An ugly anti-immigrant election campaign has brought issues around race and migration to the surface. Can Italy make peace with its diverse future?by Darren Loucaides / March 2, 2018 / Leave a comment
As Italy prepares to go to the polls this Sunday, its top issue is undoubtedly immigration. The increasingly ugly campaign has seen comeback kid Silvio Berlusconi (aged 81) promise to deport 600,000 so-called “illegal immigrants.”
His centre-right Forza Italia has allied itself with Lega. Formerly Lega Nord, the party once wanted north Italy to be a separate country, and its candidates have warned that the “white race” is in danger.
Rounding off the coalition that could lead the next government are the far-right Brothers of Italy, whose leader blamed the recent shooting of six Africans by a neo-Nazi in the small town of Macerata on “uncontrolled immigration.”
Given how much Italy has borne Europe’s brunt of the refugee crisis, it’s perhaps no surprise that immigration has become such a hot topic. But does the apparent hard-right shift prove that Italy is xenophobic?
“I wouldn’t say that Italy is a racist country,” says Antonella Napolitano, communications manager for Civil Liberties in the Digital Age, an organisation responsible for resources like the website OpenMigration.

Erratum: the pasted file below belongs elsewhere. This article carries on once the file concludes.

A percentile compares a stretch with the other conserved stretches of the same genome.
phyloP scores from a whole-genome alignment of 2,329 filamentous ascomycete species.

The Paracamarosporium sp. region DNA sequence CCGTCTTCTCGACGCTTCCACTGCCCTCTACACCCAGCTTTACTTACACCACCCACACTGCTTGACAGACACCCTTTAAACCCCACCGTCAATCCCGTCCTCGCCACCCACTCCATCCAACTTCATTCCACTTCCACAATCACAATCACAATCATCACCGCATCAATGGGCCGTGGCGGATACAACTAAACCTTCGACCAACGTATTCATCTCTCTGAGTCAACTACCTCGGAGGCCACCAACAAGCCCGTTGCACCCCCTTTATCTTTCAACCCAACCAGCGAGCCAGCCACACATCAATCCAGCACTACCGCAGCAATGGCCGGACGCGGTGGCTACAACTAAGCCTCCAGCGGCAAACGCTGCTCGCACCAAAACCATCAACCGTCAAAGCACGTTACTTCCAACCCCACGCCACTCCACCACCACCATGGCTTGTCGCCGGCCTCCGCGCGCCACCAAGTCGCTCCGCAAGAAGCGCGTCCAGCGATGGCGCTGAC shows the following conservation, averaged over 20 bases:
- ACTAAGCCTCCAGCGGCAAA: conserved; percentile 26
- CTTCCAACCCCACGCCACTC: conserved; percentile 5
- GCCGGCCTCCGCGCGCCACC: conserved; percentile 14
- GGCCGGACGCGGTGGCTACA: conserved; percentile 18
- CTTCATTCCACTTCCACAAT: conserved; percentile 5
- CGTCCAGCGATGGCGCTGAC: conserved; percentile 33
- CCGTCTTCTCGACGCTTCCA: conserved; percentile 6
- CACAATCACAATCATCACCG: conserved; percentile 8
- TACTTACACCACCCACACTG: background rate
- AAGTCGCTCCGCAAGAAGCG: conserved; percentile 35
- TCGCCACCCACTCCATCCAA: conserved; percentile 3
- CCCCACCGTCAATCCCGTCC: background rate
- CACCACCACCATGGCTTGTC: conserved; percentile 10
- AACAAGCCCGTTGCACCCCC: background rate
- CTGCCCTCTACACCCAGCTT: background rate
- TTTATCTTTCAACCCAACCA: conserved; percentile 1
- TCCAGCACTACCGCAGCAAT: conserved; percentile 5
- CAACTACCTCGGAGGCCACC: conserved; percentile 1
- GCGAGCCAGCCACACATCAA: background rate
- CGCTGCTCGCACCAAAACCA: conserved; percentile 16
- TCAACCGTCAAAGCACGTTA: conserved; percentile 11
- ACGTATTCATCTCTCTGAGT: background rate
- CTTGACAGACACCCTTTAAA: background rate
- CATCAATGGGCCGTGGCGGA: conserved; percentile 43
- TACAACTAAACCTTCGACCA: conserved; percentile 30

“Definitely in some respects, there is a latent racism. And I do think that we never properly addressed the aftermath of fascism,” she says. “But I think Italy is a welcoming country.”
Civil organisations, mayors like Leoluca Orlando in Palermo, who has said that Italy’s mayors must become “a megaphone” for refugees, and thousands of ordinary Italians who volunteered during the refugee crisis appear to be proof of this.
On paper, Italy’s response to the refugee crisis has certainly been one of welcome compared to stereotypically more tolerant countries like the UK—which has taken a fraction of its fair share.
And yet in a few weeks of campaigning, the Italian right has managed to make immigration a burning issue again. Napolitano believes that this is a result of gross exaggeration and misinformation.
“The numbers of arrivals were of course significant, but nothing to justify words [that were used] like ‘invasion’,” she says.
At the peak of the refugee crisis in 2015, a million people arrived in Europe, a continent of over 700 million. Compared to Lebanon, whose population of four million absorbed 1.5 million arrivals, this starts to look like small fry. And while studies have…